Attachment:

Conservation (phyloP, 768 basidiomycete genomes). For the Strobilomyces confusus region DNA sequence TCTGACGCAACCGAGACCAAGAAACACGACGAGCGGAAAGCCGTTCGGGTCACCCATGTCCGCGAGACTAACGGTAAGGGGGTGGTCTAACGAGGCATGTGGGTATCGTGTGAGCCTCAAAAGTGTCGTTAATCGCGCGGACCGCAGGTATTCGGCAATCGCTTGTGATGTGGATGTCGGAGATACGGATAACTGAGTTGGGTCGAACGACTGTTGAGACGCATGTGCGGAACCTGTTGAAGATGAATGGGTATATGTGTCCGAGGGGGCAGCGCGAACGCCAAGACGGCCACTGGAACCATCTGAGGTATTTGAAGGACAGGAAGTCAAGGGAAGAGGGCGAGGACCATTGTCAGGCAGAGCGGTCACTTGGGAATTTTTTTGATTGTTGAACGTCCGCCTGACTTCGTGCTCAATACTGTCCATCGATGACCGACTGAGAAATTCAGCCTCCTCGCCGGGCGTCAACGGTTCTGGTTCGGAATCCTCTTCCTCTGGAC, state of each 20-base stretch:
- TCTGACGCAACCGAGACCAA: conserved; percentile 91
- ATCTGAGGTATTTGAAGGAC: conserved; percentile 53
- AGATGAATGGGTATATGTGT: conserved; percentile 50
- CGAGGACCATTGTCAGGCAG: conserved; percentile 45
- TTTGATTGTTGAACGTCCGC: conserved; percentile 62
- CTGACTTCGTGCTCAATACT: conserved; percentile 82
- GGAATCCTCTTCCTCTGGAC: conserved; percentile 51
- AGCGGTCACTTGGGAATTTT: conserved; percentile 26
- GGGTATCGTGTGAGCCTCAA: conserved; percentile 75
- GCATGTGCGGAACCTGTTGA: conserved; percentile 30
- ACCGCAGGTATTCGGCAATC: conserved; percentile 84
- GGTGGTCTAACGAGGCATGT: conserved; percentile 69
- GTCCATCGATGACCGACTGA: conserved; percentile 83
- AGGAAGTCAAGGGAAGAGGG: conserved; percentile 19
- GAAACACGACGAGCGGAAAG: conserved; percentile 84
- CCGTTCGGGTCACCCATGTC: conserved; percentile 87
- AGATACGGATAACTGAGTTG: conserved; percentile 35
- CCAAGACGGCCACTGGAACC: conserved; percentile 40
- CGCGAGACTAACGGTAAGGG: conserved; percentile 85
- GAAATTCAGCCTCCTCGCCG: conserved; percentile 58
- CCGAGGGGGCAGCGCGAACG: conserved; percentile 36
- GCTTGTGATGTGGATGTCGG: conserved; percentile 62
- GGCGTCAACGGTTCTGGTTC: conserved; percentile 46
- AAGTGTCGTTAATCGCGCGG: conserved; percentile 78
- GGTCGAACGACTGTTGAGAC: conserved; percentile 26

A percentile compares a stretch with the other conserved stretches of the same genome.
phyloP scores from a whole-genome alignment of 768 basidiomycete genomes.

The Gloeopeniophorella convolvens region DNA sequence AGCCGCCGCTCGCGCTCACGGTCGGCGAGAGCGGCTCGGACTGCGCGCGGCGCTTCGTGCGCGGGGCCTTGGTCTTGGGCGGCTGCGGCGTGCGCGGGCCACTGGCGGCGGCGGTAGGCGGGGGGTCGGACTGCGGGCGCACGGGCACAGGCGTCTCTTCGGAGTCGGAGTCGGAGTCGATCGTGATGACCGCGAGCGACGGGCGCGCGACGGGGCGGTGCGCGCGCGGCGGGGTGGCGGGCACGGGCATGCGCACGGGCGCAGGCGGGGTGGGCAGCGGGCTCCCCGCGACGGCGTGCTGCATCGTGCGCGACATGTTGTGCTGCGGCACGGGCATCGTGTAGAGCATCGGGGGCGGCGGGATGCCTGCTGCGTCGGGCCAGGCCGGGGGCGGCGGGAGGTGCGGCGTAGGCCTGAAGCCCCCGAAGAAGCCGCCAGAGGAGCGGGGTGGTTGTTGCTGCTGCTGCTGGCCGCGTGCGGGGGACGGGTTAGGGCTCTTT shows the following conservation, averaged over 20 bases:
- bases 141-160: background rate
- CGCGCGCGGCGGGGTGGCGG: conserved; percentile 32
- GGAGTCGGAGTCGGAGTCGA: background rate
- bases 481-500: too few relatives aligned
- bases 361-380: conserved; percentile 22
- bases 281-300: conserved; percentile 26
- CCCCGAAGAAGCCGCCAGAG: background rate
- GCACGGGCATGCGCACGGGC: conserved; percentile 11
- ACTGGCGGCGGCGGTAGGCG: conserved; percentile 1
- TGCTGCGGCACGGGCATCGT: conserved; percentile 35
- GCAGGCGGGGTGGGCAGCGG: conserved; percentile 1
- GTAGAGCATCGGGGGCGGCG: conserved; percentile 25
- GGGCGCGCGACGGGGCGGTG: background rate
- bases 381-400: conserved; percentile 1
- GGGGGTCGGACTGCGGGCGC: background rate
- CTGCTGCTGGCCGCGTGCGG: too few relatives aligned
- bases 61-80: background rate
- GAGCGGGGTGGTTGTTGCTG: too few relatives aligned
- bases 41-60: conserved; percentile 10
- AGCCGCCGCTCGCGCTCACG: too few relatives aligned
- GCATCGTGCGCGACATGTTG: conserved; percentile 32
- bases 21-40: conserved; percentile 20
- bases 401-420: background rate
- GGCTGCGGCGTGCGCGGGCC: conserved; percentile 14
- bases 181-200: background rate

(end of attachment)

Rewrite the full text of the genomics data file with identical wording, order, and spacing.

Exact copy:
Conservation (phyloP, 768 basidiomycete genomes). For the Strobilomyces confusus region DNA sequence TCTGACGCAACCGAGACCAAGAAACACGACGAGCGGAAAGCCGTTCGGGTCACCCATGTCCGCGAGACTAACGGTAAGGGGGTGGTCTAACGAGGCATGTGGGTATCGTGTGAGCCTCAAAAGTGTCGTTAATCGCGCGGACCGCAGGTATTCGGCAATCGCTTGTGATGTGGATGTCGGAGATACGGATAACTGAGTTGGGTCGAACGACTGTTGAGACGCATGTGCGGAACCTGTTGAAGATGAATGGGTATATGTGTCCGAGGGGGCAGCGCGAACGCCAAGACGGCCACTGGAACCATCTGAGGTATTTGAAGGACAGGAAGTCAAGGGAAGAGGGCGAGGACCATTGTCAGGCAGAGCGGTCACTTGGGAATTTTTTTGATTGTTGAACGTCCGCCTGACTTCGTGCTCAATACTGTCCATCGATGACCGACTGAGAAATTCAGCCTCCTCGCCGGGCGTCAACGGTTCTGGTTCGGAATCCTCTTCCTCTGGAC, state of each 20-base stretch:
- TCTGACGCAACCGAGACCAA: conserved; percentile 91
- ATCTGAGGTATTTGAAGGAC: conserved; percentile 53
- AGATGAATGGGTATATGTGT: conserved; percentile 50
- CGAGGACCATTGTCAGGCAG: conserved; percentile 45
- TTTGATTGTTGAACGTCCGC: conserved; percentile 62
- CTGACTTCGTGCTCAATACT: conserved; percentile 82
- GGAATCCTCTTCCTCTGGAC: conserved; percentile 51
- AGCGGTCACTTGGGAATTTT: conserved; percentile 26
- GGGTATCGTGTGAGCCTCAA: conserved; percentile 75
- GCATGTGCGGAACCTGTTGA: conserved; percentile 30
- ACCGCAGGTATTCGGCAATC: conserved; percentile 84
- GGTGGTCTAACGAGGCATGT: conserved; percentile 69
- GTCCATCGATGACCGACTGA: conserved; percentile 83
- AGGAAGTCAAGGGAAGAGGG: conserved; percentile 19
- GAAACACGACGAGCGGAAAG: conserved; percentile 84
- CCGTTCGGGTCACCCATGTC: conserved; percentile 87
- AGATACGGATAACTGAGTTG: conserved; percentile 35
- CCAAGACGGCCACTGGAACC: conserved; percentile 40
- CGCGAGACTAACGGTAAGGG: conserved; percentile 85
- GAAATTCAGCCTCCTCGCCG: conserved; percentile 58
- CCGAGGGGGCAGCGCGAACG: conserved; percentile 36
- GCTTGTGATGTGGATGTCGG: conserved; percentile 62
- GGCGTCAACGGTTCTGGTTC: conserved; percentile 46
- AAGTGTCGTTAATCGCGCGG: conserved; percentile 78
- GGTCGAACGACTGTTGAGAC: conserved; percentile 26

A percentile compares a stretch with the other conserved stretches of the same genome.
phyloP scores from a whole-genome alignment of 768 basidiomycete genomes.

The Gloeopeniophorella convolvens region DNA sequence AGCCGCCGCTCGCGCTCACGGTCGGCGAGAGCGGCTCGGACTGCGCGCGGCGCTTCGTGCGCGGGGCCTTGGTCTTGGGCGGCTGCGGCGTGCGCGGGCCACTGGCGGCGGCGGTAGGCGGGGGGTCGGACTGCGGGCGCACGGGCACAGGCGTCTCTTCGGAGTCGGAGTCGGAGTCGATCGTGATGACCGCGAGCGACGGGCGCGCGACGGGGCGGTGCGCGCGCGGCGGGGTGGCGGGCACGGGCATGCGCACGGGCGCAGGCGGGGTGGGCAGCGGGCTCCCCGCGACGGCGTGCTGCATCGTGCGCGACATGTTGTGCTGCGGCACGGGCATCGTGTAGAGCATCGGGGGCGGCGGGATGCCTGCTGCGTCGGGCCAGGCCGGGGGCGGCGGGAGGTGCGGCGTAGGCCTGAAGCCCCCGAAGAAGCCGCCAGAGGAGCGGGGTGGTTGTTGCTGCTGCTGCTGGCCGCGTGCGGGGGACGGGTTAGGGCTCTTT shows the following conservation, averaged over 20 bases:
- bases 141-160: background rate
- CGCGCGCGGCGGGGTGGCGG: conserved; percentile 32
- GGAGTCGGAGTCGGAGTCGA: background rate
- bases 481-500: too few relatives aligned
- bases 361-380: conserved; percentile 22
- bases 281-300: conserved; percentile 26
- CCCCGAAGAAGCCGCCAGAG: background rate
- GCACGGGCATGCGCACGGGC: conserved; percentile 11
- ACTGGCGGCGGCGGTAGGCG: conserved; percentile 1
- TGCTGCGGCACGGGCATCGT: conserved; percentile 35
- GCAGGCGGGGTGGGCAGCGG: conserved; percentile 1
- GTAGAGCATCGGGGGCGGCG: conserved; percentile 25
- GGGCGCGCGACGGGGCGGTG: background rate
- bases 381-400: conserved; percentile 1
- GGGGGTCGGACTGCGGGCGC: background rate
- CTGCTGCTGGCCGCGTGCGG: too few relatives aligned
- bases 61-80: background rate
- GAGCGGGGTGGTTGTTGCTG: too few relatives aligned
- bases 41-60: conserved; percentile 10
- AGCCGCCGCTCGCGCTCACG: too few relatives aligned
- GCATCGTGCGCGACATGTTG: conserved; percentile 32
- bases 21-40: conserved; percentile 20
- bases 401-420: background rate
- GGCTGCGGCGTGCGCGGGCC: conserved; percentile 14
- bases 181-200: background rate